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Manhattan, NY - Heirs of German Jew Get Settlement in Dispute over Picassos

Published on: January 7, 2010 08:38 PM
By:  CBC
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Picasso painting 'Boy Leading a Horse'Picasso painting ‘Boy Leading a Horse’

Manhattan, NY - The heirs of a German Jew who sold his art in the 1930s to keep it out of Nazi hands have quietly settled their claims over three paintings by Pablo Picasso.

The three paintings will remain in the hands of current owners but each has reached a settlement with heirs of Paul von Mendelssohn-Bartholdy, who died in 1935.

Their lawyer issued a statement Wednesday announcing the final stage of the agreement and said a U.S. judge who heard the case had made a significant ruling in the field of Holocaust-recovery art.

The decision by Judge Jed S. Rakoff establishes that victims of Nazi persecution who lost works of art under duress can apply for a remedy under U.S. law without needing to prove that Nazis stole the works.


The paintings affected in the Mendelssohn-Bartholdy case are:

The Absinthe Drinker (Angel Fernandez de Soto) (1903) by Pablo Picasso, owned by the Andrew Lloyd Webber Foundation.
Boy Leading a Horse (1905) by Picasso, owned by the Museum of Modern Art.
Le Moulin de la Galette (1900) by Picasso, owned by the Solomon R. Guggenheim Foundation.

Picasso painting 'Absinthe Drinker'Picasso painting ‘Absinthe Drinker’

Mendelssohn-Bartholdy, a banker, was a nephew of the famous composer Felix Mendelssohn and a descendant of Enlightenment philosopher Moses Mendelssohn.

He sold his valuable art collection, which included five Picassos, to Jewish art dealer Justin Thannhauser in 1934 or 1935 to avoid having it seized. Thannhauser escaped Germany and sold the paintings.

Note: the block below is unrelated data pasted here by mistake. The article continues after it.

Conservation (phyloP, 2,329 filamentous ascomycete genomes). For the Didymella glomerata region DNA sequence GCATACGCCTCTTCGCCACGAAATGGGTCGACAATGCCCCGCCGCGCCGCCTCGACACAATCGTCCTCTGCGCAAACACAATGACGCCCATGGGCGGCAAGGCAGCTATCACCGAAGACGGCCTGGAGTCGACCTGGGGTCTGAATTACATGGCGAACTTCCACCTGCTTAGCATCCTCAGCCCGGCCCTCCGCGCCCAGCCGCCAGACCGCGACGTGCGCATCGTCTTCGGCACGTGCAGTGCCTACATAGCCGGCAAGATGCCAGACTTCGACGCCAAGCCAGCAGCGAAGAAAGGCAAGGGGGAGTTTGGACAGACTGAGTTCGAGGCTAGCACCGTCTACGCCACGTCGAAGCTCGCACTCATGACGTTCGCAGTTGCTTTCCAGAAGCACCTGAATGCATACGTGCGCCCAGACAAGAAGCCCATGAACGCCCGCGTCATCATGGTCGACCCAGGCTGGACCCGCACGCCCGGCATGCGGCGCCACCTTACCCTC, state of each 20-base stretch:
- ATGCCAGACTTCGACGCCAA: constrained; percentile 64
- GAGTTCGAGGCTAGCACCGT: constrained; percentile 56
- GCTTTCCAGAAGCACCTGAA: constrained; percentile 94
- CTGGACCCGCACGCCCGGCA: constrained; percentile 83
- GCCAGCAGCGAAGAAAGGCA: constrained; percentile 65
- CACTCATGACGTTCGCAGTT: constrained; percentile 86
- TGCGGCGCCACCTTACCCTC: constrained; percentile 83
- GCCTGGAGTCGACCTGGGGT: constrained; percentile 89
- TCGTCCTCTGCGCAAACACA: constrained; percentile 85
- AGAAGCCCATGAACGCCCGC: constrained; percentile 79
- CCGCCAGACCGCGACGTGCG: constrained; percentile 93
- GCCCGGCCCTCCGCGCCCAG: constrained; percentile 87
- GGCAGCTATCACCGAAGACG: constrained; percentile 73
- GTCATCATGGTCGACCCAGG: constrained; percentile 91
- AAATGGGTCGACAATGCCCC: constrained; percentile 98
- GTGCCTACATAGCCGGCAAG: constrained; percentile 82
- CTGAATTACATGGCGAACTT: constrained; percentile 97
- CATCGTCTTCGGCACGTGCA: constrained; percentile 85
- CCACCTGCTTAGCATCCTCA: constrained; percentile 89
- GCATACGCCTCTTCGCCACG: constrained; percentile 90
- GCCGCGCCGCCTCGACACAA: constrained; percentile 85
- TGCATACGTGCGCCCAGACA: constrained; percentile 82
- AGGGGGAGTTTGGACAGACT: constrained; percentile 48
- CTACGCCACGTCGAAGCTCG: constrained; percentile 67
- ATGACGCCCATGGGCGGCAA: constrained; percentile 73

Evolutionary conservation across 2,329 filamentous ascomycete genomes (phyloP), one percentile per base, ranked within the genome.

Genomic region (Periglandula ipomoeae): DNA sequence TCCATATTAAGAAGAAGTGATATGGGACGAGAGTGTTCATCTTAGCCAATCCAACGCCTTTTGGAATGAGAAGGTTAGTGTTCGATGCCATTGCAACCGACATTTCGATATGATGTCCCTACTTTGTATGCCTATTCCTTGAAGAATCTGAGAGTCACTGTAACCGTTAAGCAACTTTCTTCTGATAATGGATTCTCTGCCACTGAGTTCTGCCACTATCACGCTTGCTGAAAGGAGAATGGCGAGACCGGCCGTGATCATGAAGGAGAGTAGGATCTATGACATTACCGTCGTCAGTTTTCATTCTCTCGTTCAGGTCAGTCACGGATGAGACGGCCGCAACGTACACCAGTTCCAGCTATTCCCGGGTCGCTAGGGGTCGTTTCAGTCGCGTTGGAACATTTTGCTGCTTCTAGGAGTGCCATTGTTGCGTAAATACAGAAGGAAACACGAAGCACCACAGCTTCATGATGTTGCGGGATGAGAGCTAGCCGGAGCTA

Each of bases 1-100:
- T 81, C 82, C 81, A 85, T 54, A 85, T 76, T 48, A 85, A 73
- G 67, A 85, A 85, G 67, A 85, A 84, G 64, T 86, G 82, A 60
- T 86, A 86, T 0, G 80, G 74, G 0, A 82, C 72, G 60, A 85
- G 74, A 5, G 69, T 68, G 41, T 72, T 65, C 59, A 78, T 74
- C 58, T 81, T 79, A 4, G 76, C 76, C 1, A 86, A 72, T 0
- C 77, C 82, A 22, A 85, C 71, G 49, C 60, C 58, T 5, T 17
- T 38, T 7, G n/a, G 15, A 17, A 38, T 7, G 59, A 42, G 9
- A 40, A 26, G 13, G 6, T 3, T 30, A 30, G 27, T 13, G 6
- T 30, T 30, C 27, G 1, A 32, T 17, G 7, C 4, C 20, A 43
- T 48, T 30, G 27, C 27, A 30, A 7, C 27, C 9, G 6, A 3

Judge Rakoff ruled that Mendelssohn-Bartholdy “never intended to transfer any of his paintings and that he was forced to transfer them only because of threats and economic pressure by the Nazi government.”

That ruling led to a settlement between the museums and Julius H. Schoeps, Mendelssohn-Bartholdy’s heir, late in 2009. Schoeps, of New York City, spearheaded the case on behalf of the family.

The agreement with the Lloyd Webber Foundation, which had sought to sell the painting, was reached early this year. The terms of the settlement are confidential, according to John Bryne, Jr., a Washington lawyer who represented Schoeps.

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Read Comments (7)  —  Post Yours »


 Jan 07, 2010 at 09:52 PM Anonymous Says:

Hmmm. I sold some stock last year to covery my line of credit after the bank called the loan due to the bad economy. Will Judge Rakoff give me back my stock? This one is absurd.


 Jan 07, 2010 at 10:35 PM s Says:

is it just me, or does anyone else have a problem with the naked boy?


 Jan 07, 2010 at 10:56 PM Anonymous Says:

Reply to #2  
s Says:

is it just me, or does anyone else have a problem with the naked boy?

Thats the whole point of it. But don't analize it to much.


 Jan 08, 2010 at 12:24 AM Anonymous Says:

Paul Mendelssohn Bartholdy (1841 – 1880) co-founded the chemical company Aktien-Gesellschaft für Anilin-Fabrikation (AGFA). AGFA was part of IG Farben before and during World War II. IG Farben manufactured Zyklon B poison for the gas chambers.


 Jan 07, 2010 at 11:49 PM Anonymous Says:

where is the post saying that these paintings are avodah zarah and the reform mendelsohn- schoep should get nothing because he is modern?


 Jan 08, 2010 at 03:21 AM Anonymous Says:

Reply to #2  
s Says:

is it just me, or does anyone else have a problem with the naked boy?

I would have a problem if it said "Fully Dressed Boy"


 Jan 08, 2010 at 05:52 AM Dov S. Says:

While descended from the famous jewish scholar and philosopher, it is quite unlikely that Paul von Mendelsshon- Bartholdy was actually jewish, although I have not checked his mother's line.
Sadly, only 2 granchildren of the RaMaD (R' Moshe of Dessau) were buried as Jews.
Oy v'Avoi for such nachas.


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